Although adolescents with cancer can receive care in pediatric or adult institutions with survival often differing by location, little is known about relative healthcare utilization and costs among this patient population. “Adolescents and young adults (AYA) with cancer are often considered a forgotten group of patients—falling between the pediatric age range and older adults, two groups that have been a focus of considerable research,” says Paul Nathan, MD, MSc.
For a study published in the Journal of the National Cancer Institute, Dr. Nathan and colleagues sought to compare the costs of cancer care in children and adolescents. The researchers compared healthcare resource utilization (hospitalizations, emergency visits, same-day surgeries, outpatient chemotherapy, radiation, diagnostic/laboratory tests, physician services, home care) and costs. Patients were aged 15 to 18 years.
Among 1,356 eligible adolescents, 691 and 665 were treated in adult and pediatric institutions, respectively. Hospitalization rates were higher in pediatric institutions during pre-diagnosis (14.9% vs 6.9%) as well as initial (95.1% vs 73.3%) and continuing phases (43.2% vs 34.4%) of care, but similar (96.1% vs 96.3%) during the terminal phase. Average length of stay was higher at pediatric institutions within most diagnoses and phases. In general, costs for caring for adolescents with cancer in pediatric centers was substantially higher than in adult centers, explains Dr. Nathan. Indeed, for all diagnoses, median initial phase costs were higher in pediatric than adult institutions (eg, leukemia: $153,926 vs $102,418 per 360 days; lymphoma: $65,025 vs $19,846, respectively).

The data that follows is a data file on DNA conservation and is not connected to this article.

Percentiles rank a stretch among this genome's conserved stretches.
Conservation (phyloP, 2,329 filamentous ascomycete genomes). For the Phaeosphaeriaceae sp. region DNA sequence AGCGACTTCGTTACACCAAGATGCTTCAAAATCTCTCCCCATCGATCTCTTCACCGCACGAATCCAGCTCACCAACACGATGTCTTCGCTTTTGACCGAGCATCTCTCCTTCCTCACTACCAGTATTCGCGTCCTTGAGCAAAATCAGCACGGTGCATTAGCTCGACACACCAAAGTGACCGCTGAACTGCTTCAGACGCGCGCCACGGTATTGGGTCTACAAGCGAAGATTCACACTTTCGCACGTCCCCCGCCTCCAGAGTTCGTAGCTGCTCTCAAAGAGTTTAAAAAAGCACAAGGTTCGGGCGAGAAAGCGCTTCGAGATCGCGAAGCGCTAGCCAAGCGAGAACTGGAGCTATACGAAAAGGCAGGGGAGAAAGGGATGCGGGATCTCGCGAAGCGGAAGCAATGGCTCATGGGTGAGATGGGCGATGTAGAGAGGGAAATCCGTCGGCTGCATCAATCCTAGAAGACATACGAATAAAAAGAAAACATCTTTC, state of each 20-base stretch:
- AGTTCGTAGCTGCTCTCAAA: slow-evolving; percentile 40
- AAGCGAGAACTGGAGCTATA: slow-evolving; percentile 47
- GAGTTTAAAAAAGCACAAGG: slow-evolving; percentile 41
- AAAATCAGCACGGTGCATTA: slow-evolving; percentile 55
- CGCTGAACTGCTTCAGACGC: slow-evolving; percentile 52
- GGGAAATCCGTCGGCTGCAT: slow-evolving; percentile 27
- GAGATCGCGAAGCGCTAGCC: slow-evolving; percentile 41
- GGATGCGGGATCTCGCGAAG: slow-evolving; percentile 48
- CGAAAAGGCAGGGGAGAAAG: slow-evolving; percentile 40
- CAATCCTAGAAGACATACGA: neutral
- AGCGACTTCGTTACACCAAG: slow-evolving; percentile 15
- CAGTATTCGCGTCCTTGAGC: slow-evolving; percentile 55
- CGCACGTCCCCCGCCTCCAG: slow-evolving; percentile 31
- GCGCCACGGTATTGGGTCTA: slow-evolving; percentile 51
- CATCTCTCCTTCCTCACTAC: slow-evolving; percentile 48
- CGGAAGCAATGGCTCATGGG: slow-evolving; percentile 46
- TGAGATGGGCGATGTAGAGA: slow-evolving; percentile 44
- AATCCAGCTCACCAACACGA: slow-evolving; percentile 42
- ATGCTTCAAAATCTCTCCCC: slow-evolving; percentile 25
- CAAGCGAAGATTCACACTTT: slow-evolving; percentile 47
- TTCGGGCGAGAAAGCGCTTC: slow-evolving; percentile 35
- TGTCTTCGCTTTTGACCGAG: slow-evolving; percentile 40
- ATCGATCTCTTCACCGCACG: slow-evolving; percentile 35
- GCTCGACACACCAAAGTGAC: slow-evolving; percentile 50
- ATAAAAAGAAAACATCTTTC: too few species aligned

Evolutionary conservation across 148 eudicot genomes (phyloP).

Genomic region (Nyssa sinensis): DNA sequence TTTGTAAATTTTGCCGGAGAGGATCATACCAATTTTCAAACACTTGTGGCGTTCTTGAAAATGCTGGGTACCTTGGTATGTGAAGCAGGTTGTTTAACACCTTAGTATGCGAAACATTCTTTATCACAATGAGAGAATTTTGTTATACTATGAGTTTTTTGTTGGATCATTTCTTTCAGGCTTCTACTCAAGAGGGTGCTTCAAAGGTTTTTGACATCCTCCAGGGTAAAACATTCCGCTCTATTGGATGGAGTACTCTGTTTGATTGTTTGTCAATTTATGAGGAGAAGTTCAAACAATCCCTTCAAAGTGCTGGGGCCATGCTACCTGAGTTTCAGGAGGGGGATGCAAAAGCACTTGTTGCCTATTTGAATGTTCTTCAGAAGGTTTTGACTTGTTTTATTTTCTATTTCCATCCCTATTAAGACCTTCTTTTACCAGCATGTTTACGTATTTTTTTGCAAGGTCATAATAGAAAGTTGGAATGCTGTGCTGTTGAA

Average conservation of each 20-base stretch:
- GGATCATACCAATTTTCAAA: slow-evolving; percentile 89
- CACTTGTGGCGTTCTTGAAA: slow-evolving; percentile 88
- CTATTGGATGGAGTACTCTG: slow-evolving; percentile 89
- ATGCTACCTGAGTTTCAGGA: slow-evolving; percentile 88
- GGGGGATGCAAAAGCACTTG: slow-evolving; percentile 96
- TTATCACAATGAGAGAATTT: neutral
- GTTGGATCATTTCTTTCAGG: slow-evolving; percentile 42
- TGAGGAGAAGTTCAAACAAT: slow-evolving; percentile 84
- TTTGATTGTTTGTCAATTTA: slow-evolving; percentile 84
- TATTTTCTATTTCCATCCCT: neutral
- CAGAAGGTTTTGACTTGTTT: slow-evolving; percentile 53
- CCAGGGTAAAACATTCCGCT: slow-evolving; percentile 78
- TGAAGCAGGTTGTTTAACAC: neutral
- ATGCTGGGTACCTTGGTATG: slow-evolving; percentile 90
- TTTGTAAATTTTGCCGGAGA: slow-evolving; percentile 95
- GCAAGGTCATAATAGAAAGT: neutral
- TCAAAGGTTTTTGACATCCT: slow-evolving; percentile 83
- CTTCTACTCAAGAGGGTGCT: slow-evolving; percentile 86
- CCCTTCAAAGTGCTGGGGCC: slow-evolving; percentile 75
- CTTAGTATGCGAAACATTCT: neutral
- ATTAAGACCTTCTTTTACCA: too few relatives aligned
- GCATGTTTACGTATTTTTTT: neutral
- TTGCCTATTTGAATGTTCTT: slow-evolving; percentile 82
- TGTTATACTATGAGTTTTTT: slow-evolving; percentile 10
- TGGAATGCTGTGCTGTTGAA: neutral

The authors note that adolescents with acute lymphoblastic leukemia or pediatric-type sarcomas often have superior survival rates when treated in pediatric centers. In contrast, adolescents with adult-type malignancies, such as carcinomas, may experience better outcomes in adult centers.
“We need to explore whether the higher costs of care in pediatric centers reflected, in part, more intensive therapy and supportive care, and whether this is the explanation for the better survival outcomes observed in some cancer types,” says. Dr. Nathan.
Paul Nathan, MD, MSc, has indicated to Physician’s Weekly that he has no financial interests to disclose.